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EDITORIAL: Campus Communication Is Key

Published: Wednesday, March 21, 2012

Updated: Wednesday, March 21, 2012 02:03


We grow up hearing that the key to any healthy relationship is communication.

It is difficult not to notice a trend amongst the departments at our University that often seems to end in miscommunication. We understand that communication between departments is not the easiest thing, but we do hope they are making an effort to be on the same page with each other.

Sometimes, miscommunications ends in inconveniences, like when Banner services go down around the time students are filling out online housing applications.

In other instances, a lack of communication leads to stalemates. This is the case with the English department’s boycott of the campus bookstore. Without the support of other academic departments, no progress has been made.

Students run into numerous issues navigating the Financial Aid, Student Employment and Payroll departments every billing period.

Unfortunately, however, some miscommunications will affect students’ quality of life at Fordham.

This especially rings true, we believe, in the cases of international students, as well as others who travel  great distances to attend school here in New York.

We applaud the Office of Admissions for actively recruiting students from diverse backgrounds, whether these differences are geographic or ethnic. We believe this effort adds richness to our academic and student life at Fordham by fostering an environment for different viewpoints to be expressed.

It is especially in agreement with our University’s goals, which aim to prepare students for today’s “multicultural and multinational society.” As the University moves away from its former identity as a “suitcase school,” diversity and acceptance are crucial to Fordham’s role as an educational institution in New York City.

It is a disservice to students from outside the tri-state area, who the University so actively pursues, to not have adequate resources once they arrive on campus. While these circumstances are slowly starting to change, thanks to the work of United Student Government and other on-campus organizations like International Community, there is always more to be done.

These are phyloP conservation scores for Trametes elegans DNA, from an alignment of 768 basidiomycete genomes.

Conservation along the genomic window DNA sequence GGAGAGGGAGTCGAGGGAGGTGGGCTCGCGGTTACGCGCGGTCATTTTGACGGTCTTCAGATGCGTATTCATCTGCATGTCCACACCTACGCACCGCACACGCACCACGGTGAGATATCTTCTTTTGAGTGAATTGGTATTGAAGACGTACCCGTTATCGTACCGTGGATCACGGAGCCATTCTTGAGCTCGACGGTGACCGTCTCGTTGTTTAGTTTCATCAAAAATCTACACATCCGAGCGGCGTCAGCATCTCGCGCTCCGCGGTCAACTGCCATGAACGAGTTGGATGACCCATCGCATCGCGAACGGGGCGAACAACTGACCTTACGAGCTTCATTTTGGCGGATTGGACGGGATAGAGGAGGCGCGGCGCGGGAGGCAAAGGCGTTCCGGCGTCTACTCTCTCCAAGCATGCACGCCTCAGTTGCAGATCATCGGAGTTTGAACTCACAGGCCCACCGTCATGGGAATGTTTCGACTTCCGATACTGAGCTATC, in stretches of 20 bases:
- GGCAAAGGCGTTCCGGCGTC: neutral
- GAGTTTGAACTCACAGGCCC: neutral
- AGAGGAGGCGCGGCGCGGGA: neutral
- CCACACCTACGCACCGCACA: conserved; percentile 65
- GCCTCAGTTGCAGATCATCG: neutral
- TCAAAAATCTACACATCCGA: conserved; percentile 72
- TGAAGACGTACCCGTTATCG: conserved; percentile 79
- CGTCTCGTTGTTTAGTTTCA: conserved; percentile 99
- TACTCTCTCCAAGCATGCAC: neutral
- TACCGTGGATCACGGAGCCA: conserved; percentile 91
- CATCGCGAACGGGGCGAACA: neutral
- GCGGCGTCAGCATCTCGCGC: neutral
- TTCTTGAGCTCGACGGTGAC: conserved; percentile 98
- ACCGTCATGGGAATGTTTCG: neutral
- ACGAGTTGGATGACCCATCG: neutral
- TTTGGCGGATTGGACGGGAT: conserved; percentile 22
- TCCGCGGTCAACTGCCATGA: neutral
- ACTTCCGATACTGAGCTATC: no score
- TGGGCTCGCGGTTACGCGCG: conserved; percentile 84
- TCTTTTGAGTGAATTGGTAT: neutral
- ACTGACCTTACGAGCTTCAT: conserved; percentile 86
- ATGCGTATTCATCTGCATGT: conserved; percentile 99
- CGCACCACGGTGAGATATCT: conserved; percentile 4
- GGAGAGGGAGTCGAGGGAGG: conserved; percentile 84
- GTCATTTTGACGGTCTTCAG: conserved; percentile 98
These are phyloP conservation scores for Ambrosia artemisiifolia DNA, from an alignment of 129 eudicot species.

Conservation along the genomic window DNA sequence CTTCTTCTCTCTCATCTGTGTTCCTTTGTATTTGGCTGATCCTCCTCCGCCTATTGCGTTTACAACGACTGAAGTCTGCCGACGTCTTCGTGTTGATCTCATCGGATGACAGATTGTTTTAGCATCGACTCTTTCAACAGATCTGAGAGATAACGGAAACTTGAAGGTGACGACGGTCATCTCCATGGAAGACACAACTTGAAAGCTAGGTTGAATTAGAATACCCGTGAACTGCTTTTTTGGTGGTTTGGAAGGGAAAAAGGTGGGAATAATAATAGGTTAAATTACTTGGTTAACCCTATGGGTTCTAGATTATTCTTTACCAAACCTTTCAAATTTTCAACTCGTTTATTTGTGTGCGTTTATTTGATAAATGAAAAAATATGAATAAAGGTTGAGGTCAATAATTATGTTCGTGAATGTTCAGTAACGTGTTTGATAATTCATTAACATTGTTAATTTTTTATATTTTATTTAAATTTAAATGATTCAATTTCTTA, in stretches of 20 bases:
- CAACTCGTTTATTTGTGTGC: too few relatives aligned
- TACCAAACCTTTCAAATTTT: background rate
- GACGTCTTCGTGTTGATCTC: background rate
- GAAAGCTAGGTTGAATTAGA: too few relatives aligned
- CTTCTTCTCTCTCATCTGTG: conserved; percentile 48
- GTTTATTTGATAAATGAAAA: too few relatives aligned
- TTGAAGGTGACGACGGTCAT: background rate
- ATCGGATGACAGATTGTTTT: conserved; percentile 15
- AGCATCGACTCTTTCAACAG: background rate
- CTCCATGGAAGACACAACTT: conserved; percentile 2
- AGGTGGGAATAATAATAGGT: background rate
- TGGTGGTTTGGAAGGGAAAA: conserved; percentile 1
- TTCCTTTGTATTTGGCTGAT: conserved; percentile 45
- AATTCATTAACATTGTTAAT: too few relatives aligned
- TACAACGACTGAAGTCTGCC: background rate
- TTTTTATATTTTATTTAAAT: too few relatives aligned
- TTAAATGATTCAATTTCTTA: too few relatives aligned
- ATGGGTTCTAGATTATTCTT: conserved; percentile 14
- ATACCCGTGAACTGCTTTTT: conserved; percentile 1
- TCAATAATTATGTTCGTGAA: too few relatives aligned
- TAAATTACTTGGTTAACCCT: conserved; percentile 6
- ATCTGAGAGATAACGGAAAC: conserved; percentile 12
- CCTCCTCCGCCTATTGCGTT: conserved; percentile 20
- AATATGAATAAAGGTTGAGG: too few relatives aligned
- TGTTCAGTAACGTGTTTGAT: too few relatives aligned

As Admissions continues to rev up its recruiting, departments such as Residential Life and Academic Affairs need to be notified so that  necessary changes can be made to better serve the changing student body.

A reminder that these changes have failed to take place happens every time the residential halls close for break. The “breakstay” policy hurts those whose homes are not nearby, especially those from other countries. During shorter, week-long breaks, it forces students to stay elsewhere. While there is the option to stay in some residential halls, it is unlikely most underclassmen know an upperclassman or off-campus resident with whom they could stay.

The breakstay policy even causes complications for many University-sponsored activities, such as ¡GO! projects, since many groups depart or return to campus while residential halls are still closed, forcing participants to find a place to stay off-campus for a night. Aside from this inconvenience, a night in a New York City hotel room can cost students hundreds of dollars (usually on top of airfare).

This is not to say that ResLife should shoulder the responsibility in this situation — the Office of Security and Hospitality Services would also need to be involved if something is to change. It does, however, illustrate how departments need to communicate and problem-solve for the sake of students.

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